Recognizing cloud as an operational model: In 2024, we will see a significant shift in the perception of cloud computing. Gone are the days when all public cloud is good; we will now be looking at cloud as an ecosystem. Cloud will no longer be a fixed location–either on-prem or in the cloud–it’s an operating model that offers cloud principles like agility, self-service, cost-effectiveness, and scalability. This transformation from a location to an operational framework is becoming increasingly clear as more cloud providers begin to leverage solutions that bridge the gap between on-prem and cloud deployments. –Monica Kumar, chief marketing officer at Hitachi Vantara

Bring Your Own Cloud (BYOC) will emerge as a SaaS strategy for large enterprises: Over the next year, we will see increased adoption of Bring Your Own Cloud (BYOC) as large enterprises seek a more cost-effective and flexible approach. BYOC centers on a cloud application's control and data planes. SaaS vendors handle the control plane, which includes user management, configurations, and policies, while the data plane, where the work execution occurs, can be hosted by the enterprise itself. Large enterprises will ask for BYOC from their SaaS vendors to optimize spend, reduce the back-and-forth of data transfer, and have greater control over their cloud environments to address data sovereignty concerns. Many SaaS vendors may need help to provide BYOC, opening up opportunities for specialized vendors to solve this complex problem. –Chad Tindel, field CTO and VP of worldwide solution architecture, ngrok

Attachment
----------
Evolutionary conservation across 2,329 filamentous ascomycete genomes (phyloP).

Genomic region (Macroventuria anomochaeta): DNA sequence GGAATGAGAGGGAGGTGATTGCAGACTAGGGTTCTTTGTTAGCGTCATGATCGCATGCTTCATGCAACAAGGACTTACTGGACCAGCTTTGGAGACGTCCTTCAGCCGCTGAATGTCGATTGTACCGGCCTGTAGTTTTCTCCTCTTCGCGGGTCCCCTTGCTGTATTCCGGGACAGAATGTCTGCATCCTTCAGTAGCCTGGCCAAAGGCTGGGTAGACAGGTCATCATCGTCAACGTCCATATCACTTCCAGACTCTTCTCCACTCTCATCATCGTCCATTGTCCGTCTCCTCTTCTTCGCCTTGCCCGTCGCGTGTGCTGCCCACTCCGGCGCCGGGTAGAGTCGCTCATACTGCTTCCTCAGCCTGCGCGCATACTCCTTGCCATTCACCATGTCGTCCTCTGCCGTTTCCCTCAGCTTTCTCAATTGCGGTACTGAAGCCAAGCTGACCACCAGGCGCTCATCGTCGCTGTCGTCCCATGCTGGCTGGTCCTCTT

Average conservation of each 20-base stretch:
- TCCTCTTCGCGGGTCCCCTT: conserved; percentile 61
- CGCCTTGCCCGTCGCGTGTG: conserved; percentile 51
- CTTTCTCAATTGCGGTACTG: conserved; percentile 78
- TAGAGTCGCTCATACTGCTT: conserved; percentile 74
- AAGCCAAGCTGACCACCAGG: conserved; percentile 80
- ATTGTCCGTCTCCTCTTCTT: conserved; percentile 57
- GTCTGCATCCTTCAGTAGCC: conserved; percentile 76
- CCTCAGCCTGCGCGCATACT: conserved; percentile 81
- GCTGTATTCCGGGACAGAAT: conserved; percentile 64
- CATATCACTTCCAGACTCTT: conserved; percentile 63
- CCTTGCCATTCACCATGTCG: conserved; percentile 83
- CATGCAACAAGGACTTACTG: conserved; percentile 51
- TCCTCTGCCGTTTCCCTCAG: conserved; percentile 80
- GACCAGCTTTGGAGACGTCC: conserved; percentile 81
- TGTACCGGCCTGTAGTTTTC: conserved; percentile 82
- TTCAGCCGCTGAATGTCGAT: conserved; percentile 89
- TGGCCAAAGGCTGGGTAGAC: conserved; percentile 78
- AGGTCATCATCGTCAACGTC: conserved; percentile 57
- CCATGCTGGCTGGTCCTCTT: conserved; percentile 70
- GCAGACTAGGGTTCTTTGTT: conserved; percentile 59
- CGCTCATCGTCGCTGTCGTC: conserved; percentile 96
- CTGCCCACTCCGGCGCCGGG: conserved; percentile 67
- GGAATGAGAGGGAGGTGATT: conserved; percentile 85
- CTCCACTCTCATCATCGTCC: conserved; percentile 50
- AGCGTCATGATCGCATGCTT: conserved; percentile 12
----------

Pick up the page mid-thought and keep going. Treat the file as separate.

2024: the Rise of the Data Cloud to Advance AI and Analytics: While data clouds are not new, I believe there will be a continued emergence and a clear distinction made between data clouds and compute clouds in 2024. With compute clouds like AWS or Azure, we have had to assemble and stitch together all the components needed to work with AI. So, with data clouds, like Snowflake or Microsoft Fabric, users have it all pre-packaged together in a single platform, making it much easier to run analytics on data needed to build AI systems. The rise of the data clouds will offer a better starting point for data analytics and Artificial Intelligence (AI) and Machine Learning (ML).—Molham Aref, founder and CEO of RelationalAI